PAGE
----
The Female Brain
by Rachel Willis
It seems strange that in 2018, romantic comedies continue to follow the same tired clichés. While some have mined new territory, The Female Brain isn’t taking any risks.
Focusing on four couples, the film explores the ups and downs of relationships through the studies of neurologist Julia (Whitney Cummings, who also co-writes and directs). Looking at how brain chemistry affects the way men and women behave, why they make certain romantic choices, and why they continue to make the same mistakes, Julia seeks to find answers to her own relationship traumas.
The film’s biggest issue is its lack of cohesion. The couples never share screen time, save one moment in which Steven (Deon Cole) and Adam (James Marsden) discuss how their significant others have changed or are trying to change them. And while it seems the couples are part of Julia’s study based on a few voice-overs, that fact is never quite clear. The movie would have been much stronger if it had kept a tighter focus on Julia’s story or found a better way to connect the couples and their foibles to her study.
There is some humor to be found, primarily from Cole and Cecily Strong. SNL veteran Strong shines, and plays well off of NBA veteran Blake Griffin, who does occasionally hold his own against his much funnier on-screen spouse. Unfortunately, most of the comedy falls flat, as the script relies too much on overused stereotypes: Women are either trying to change men or are too emotionally closed off to accept love.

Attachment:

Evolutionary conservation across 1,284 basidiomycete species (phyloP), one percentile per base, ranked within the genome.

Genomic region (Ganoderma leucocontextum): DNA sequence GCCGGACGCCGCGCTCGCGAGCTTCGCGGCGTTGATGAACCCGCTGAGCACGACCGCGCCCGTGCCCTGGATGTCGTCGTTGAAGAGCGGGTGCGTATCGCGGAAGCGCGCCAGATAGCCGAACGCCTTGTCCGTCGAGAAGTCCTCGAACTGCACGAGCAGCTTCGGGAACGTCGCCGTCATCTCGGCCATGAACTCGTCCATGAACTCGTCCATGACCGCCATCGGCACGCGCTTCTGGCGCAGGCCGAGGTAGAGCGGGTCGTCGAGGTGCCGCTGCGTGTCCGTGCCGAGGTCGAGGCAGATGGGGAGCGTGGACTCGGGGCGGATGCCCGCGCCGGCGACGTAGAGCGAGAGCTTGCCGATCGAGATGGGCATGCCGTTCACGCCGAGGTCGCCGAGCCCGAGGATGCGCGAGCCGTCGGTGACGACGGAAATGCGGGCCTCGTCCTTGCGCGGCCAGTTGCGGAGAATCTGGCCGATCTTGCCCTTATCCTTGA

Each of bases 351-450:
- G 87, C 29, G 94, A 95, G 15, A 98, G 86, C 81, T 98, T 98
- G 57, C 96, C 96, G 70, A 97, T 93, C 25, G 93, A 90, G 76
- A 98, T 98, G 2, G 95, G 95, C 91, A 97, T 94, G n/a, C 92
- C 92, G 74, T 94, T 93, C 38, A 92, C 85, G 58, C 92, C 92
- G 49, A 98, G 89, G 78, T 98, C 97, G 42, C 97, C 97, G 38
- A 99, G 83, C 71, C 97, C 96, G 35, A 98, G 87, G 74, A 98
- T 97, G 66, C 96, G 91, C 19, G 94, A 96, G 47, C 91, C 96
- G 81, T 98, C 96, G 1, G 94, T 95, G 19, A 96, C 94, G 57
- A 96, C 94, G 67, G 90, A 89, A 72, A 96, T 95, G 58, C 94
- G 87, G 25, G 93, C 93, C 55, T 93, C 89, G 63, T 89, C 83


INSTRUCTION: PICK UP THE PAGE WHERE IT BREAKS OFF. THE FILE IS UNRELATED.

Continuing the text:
Cummings is a capable actress. As Julia, she is sympathetic while managing to mine the humor from her role. However, as a director, she never manages to find her footing. The film’s pacing is off, resulting in a movie that feels much longer than its actual runtime. Cummings’s script (co-written with Louann Brizendine and Neal Brennan) suffers from banal dialogue. Any potential moments of originality are undermined by reliance on formulaic ideas of romance.
Hiding behind the guise of being scientifically sound in examining the difference between male and female brains, we’re sadly left with a film that reiterates the same stereotypes and problems of many romantic comedies.